It’s been far too long since Green Bay had a linebacker who could make plays in coverage, Quite frankly, they also haven’t had a linebacker with modern athleticism at the position. Jabril Cox would change that immediately. Size (6-foot-4) and speed are his calling cards, allowing him to react quickly and get to the ballcarrier faster than others. It also enables Cox to be used as a blitzer, slipping through gaps in the interior and causing problems. Whoever is Green Bay’s defensive coordinator in 2021, they would love having Cox.
It’s hard to make a case for any college football player who should regret playing in 2020 more than Wade. Viewed as a top-15 pick a year before the 2021 NFL Draft, Wade’s transition to the outside this year at Ohio State was brutal. With that said, there is still plenty to like. For one, he excelled as a nickel corner and that is an area of need for Green Bay. He is also the same cornerback whose length and athleticism caught everyone’s eye in the first place. Wade could replace Chandon Sullivan, a frequent target of Tom Brady’s throws in the NFC Championship Game.
Third round, 92nd overall: Kenneth Gainwell (Memphis, RB), D’Wayne Eskridge (Western Michigan, WR)
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Aaron Jones probably won’t return next season and Jamaal Williams is also a free agent. While this opens the door for A.J. Dillon to take on a significant role in 2021, catching the football isn’t one of his appealing traits. That’s where Kenneth Gainwell enters the picture. This past season with Memphis, he hauled in 51 receptions for 610 yards and three touchdowns. Oh, he is also dangerous as a ballcarrier as well. In Matt LaFleur’s offense, he can be moved around just as this team did with Jones.
D’Wayne Eskridge played multiple roles for Western Michigan. Not only was he an offensive weapon, but a dangerous returner and even a fill-in cornerback. In the NFL, he’ll be a return specialist and wide receiver. While a 5-foot-9, 190-pound receiver isn’t the dream mold for Green Bay, Eskridge’s speed makes up for it. He can be used in jet motions, turn screens into big gains and loves turning on the jets for a big play downfield. Plus, after this team putting up with abysmal play from their returners in 2020, Eskridge would be a weapon in that department.
Green Bay Packers mock draft: Using 2021 NFL Draft to help Aaron Rodgers
One of the best parts of the offseason is putting together mock drafts and simulating through different scenarios. With the help of The Draft Network’s 2021 NFL Draft simulator, we did that with the Packers draft picks.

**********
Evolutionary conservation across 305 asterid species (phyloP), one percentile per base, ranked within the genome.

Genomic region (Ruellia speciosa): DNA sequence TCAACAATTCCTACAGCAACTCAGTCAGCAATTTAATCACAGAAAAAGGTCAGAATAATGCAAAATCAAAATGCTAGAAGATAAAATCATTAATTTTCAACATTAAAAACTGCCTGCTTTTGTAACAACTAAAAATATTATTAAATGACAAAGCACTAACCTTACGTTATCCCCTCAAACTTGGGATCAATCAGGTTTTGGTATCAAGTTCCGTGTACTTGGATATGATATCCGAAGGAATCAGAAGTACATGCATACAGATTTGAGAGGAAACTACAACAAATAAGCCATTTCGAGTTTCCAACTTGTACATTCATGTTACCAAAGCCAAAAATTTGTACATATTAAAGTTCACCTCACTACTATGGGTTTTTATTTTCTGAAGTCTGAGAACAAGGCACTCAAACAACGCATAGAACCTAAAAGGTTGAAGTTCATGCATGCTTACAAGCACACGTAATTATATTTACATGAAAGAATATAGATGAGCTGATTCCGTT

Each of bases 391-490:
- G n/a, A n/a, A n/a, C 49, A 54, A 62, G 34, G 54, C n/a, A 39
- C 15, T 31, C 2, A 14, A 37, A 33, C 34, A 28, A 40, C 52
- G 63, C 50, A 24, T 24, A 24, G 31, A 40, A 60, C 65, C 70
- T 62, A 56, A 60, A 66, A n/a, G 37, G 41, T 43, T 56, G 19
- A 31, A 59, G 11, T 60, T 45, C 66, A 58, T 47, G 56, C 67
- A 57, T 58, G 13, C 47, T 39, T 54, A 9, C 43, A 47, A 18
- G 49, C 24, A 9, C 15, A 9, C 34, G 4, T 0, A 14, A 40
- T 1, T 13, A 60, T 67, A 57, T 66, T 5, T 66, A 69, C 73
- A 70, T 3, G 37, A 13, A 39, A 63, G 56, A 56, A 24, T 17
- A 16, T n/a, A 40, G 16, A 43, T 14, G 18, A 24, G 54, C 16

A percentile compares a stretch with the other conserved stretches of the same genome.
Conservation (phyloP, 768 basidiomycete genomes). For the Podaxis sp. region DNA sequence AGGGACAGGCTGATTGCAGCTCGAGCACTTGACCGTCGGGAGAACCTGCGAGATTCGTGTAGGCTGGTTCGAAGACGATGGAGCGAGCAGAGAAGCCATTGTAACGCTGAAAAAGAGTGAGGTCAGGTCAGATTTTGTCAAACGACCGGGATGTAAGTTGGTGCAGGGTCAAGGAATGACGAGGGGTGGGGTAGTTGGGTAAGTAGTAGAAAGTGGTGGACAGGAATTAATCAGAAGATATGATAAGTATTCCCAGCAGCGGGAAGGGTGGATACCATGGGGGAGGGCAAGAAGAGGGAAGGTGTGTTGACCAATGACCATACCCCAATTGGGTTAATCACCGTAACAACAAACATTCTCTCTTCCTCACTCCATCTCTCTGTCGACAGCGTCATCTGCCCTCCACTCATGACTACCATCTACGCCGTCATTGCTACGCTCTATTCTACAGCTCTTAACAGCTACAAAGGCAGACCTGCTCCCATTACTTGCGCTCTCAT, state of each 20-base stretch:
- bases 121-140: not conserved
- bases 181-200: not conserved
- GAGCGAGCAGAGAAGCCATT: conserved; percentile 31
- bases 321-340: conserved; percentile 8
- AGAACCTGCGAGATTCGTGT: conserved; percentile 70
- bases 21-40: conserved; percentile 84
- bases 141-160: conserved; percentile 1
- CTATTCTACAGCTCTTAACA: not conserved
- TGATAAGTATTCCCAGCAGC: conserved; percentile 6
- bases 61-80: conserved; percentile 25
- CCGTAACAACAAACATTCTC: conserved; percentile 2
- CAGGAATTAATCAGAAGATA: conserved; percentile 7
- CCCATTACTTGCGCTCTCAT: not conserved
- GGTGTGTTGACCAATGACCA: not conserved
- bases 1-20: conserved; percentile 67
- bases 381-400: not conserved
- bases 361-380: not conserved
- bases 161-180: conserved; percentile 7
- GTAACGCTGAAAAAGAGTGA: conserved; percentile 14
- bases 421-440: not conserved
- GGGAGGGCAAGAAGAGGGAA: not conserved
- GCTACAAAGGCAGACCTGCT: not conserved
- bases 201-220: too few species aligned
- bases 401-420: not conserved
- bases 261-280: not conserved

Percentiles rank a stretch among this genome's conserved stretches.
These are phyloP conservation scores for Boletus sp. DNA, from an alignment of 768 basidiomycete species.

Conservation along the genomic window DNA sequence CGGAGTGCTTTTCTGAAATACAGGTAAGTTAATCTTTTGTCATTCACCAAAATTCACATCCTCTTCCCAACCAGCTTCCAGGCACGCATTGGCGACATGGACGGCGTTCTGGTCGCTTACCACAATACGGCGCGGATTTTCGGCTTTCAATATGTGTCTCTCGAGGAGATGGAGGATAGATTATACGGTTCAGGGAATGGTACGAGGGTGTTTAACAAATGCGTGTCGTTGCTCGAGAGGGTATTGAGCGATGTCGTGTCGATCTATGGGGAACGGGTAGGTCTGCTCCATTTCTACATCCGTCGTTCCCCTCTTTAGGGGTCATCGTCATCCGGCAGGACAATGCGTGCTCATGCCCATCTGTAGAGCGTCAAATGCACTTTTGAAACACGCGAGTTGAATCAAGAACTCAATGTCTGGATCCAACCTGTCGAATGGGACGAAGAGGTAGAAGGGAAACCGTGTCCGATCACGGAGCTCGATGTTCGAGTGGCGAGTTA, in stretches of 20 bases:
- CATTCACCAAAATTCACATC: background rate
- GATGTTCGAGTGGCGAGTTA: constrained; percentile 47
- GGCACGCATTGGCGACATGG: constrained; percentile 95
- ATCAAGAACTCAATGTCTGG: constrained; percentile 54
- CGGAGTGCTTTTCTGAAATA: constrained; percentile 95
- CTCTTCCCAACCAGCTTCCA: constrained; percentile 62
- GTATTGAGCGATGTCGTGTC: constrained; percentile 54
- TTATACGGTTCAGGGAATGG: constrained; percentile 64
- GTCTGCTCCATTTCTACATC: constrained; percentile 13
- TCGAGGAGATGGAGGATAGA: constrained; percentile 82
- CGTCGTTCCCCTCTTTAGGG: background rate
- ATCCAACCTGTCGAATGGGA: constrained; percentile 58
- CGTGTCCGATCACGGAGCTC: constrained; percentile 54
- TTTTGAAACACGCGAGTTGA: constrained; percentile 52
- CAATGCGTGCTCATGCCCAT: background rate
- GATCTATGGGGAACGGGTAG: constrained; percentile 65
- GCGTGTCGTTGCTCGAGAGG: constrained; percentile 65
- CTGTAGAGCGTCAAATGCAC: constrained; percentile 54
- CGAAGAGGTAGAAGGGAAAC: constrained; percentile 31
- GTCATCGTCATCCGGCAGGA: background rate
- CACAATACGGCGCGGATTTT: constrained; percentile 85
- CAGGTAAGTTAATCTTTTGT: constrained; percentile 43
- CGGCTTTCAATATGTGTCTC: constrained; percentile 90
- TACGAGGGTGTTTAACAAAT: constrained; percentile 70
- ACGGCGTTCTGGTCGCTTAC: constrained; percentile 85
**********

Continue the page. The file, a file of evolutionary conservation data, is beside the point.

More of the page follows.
- First round, 32nd overall*: Asante Samuel Jr, CB, Florida State
- Second round, 61st overall: Jabril Cox, LB, LSU
- Third round, 92nd overall: D’Wayne Eskridge, WR, Western Michigan
- Fourth round, 133rd overall: Javian Hawkins, RB, Louisville
- Fourth round, 136th overall: Rashad Weaver, EDGE, Pittsburgh
- Fourth round, 140th overall: Cole Van Lanen, OT, Wisconsin
- Fifth round, 172nd overall: Trey Hill, iOL, Georgia
- FIfth round, 178th overall: LaBryan Ray, DT, Alabama
2021 NFL DRAFT TRADE: Green Bay Packers send the 29th overall pick to the Kansas City Chiefs for the 32nd pick and a 2021 fourth-round selection.
Trading down from the No. 29 overall pick will be something Gutekunst seriously consider. In this scenario, it means more Packers draft picks. Moving down a few spots still puts Green Bay in a position to either grab a starting cornerback or their right tackle of the future. We chose Samuel Jr., who fired a 20.2% incompletion rate when targeted, per Pro Football Focus.
While the play at tackle was atrocious in the NFCCG, Wagner and Turner played well for most of the season. Given both are playing under fairly reasonable salaries, they can compete for the starting spot on the right side in the summer. With that in mind, Samuel Jr. became the pick and he takes over on the outside. Pairing him with Alexander can make this secondary a lot better, especially with Adrian Amos and Darnell Savage playing well.
In the second round, Green Bay grabs its linebacker. Krys Barnes looks like he can be a contributor next season, but there is no one on this depth chart with real athleticism. Cox can help against the run, flying in to fill lanes and plowing into the ball carrier or he can slide into soft zone coverage and make it harder to complete passes over the middle against Green Bay.
With the additions made, paired with a new defensive coordinator, the Packers now might have a defense capable of reaching the Super Bowl. After disappointing Rodgers last offseason, now we start to help him out. Eskridge will give him another option to throw deep to and it shouldn’t be long before they have chemistry. Plus, Eskridge will help his quarterback have much shorter fields to work with.
Tyler Ervin was an unheralded piece of Green Bay’s offense before he suffered a season-ending injury. Hawkins will be an even better version of that for LaFleur. He’ll be used in plenty of jet motions, slide into the slot at times and can carry the football on pitches and other outside runs. Hawkins is the player who you just find a way to feed at least five times a game and he’ll make things happen for your offense.